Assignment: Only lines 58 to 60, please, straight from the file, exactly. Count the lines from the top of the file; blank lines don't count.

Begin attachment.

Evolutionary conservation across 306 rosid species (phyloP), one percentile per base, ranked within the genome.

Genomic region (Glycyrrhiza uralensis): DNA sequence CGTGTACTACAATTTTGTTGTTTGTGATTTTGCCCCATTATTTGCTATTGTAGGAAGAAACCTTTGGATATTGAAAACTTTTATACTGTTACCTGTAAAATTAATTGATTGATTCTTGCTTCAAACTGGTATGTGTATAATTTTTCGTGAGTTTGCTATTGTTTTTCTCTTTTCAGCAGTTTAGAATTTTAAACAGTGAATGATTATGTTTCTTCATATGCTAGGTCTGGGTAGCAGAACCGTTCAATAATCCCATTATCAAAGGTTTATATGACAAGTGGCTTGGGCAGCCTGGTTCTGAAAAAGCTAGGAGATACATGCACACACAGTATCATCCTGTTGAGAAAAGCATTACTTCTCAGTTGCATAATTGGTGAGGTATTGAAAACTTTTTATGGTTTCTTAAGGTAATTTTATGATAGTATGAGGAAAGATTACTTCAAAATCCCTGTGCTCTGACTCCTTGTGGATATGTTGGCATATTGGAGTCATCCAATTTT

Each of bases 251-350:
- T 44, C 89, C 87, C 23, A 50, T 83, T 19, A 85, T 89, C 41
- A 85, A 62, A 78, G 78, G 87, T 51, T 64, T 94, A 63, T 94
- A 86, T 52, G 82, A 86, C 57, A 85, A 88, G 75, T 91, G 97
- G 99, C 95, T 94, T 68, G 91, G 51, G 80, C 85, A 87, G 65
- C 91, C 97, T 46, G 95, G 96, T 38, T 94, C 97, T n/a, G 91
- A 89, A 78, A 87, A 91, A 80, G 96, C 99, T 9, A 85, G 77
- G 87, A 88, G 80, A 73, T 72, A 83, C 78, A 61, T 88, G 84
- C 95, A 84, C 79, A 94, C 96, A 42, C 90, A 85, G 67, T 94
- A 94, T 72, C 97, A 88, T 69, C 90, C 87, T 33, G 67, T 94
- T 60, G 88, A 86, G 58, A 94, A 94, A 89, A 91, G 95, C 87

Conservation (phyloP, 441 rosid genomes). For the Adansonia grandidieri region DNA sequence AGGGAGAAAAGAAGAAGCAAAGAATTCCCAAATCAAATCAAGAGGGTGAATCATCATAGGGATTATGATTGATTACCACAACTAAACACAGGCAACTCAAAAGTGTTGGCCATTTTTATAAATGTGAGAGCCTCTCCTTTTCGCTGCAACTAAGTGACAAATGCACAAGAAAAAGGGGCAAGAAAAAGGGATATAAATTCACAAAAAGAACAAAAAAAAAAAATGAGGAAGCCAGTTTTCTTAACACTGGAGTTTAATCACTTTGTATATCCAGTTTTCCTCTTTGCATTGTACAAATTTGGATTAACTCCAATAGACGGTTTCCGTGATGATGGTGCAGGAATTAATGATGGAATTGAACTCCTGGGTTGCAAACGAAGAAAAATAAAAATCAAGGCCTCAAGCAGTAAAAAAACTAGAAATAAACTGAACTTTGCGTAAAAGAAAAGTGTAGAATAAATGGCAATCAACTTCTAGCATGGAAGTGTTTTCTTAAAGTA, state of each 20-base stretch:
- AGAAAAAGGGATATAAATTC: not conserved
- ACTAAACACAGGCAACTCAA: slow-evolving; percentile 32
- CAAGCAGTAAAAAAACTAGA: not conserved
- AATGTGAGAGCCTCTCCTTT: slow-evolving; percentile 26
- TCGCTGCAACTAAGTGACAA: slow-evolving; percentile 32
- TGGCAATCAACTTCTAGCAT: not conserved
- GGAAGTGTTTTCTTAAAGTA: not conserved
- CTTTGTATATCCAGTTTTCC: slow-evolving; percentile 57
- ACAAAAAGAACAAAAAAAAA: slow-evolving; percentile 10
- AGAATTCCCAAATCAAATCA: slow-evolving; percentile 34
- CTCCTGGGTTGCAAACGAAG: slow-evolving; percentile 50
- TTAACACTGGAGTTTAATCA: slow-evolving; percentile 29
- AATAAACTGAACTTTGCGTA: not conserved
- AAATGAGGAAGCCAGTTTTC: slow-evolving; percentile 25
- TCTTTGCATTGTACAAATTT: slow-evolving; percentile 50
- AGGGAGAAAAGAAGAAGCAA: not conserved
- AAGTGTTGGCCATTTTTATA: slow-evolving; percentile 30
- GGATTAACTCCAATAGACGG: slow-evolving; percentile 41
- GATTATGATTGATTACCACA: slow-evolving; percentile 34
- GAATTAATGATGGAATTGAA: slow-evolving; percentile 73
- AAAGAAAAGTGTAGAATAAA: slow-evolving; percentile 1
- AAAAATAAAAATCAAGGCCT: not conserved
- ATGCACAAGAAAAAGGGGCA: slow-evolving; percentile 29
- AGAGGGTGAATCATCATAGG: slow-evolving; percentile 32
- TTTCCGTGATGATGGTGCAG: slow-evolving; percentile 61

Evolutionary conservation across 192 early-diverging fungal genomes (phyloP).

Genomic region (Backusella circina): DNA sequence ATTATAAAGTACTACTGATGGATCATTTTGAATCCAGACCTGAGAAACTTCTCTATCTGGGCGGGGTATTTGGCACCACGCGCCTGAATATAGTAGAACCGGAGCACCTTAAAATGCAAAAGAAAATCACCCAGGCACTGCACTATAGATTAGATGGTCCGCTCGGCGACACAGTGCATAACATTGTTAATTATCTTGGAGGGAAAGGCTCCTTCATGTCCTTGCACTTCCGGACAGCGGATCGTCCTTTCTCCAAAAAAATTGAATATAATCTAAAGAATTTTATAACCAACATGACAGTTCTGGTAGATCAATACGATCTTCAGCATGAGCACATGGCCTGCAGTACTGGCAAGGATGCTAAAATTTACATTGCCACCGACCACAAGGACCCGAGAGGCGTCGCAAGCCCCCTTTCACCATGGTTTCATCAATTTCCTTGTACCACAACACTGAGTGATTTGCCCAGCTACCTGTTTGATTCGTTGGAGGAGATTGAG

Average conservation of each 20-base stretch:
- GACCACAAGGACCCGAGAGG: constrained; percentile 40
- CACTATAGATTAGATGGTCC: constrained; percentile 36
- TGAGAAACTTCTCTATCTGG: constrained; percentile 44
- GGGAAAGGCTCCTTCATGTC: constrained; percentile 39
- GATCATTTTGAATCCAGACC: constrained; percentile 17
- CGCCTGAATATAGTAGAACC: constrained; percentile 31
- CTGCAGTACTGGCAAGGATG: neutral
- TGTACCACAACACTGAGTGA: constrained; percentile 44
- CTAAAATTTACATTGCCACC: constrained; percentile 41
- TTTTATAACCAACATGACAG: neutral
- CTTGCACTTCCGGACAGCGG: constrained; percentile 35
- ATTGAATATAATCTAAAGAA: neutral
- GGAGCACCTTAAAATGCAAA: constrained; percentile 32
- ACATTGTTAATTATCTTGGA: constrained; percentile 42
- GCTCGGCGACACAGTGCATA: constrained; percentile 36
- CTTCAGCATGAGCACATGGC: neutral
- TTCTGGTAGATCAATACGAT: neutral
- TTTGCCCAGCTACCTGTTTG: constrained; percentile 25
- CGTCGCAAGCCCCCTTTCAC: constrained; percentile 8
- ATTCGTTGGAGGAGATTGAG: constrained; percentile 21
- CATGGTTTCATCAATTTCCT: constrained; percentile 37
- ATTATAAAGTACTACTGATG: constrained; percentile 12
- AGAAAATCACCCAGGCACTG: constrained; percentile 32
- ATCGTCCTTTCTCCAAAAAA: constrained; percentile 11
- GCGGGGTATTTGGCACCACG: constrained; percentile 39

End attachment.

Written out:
- CTTCAGCATGAGCACATGGC: neutral
- TTCTGGTAGATCAATACGAT: neutral
- TTTGCCCAGCTACCTGTTTG: constrained; percentile 25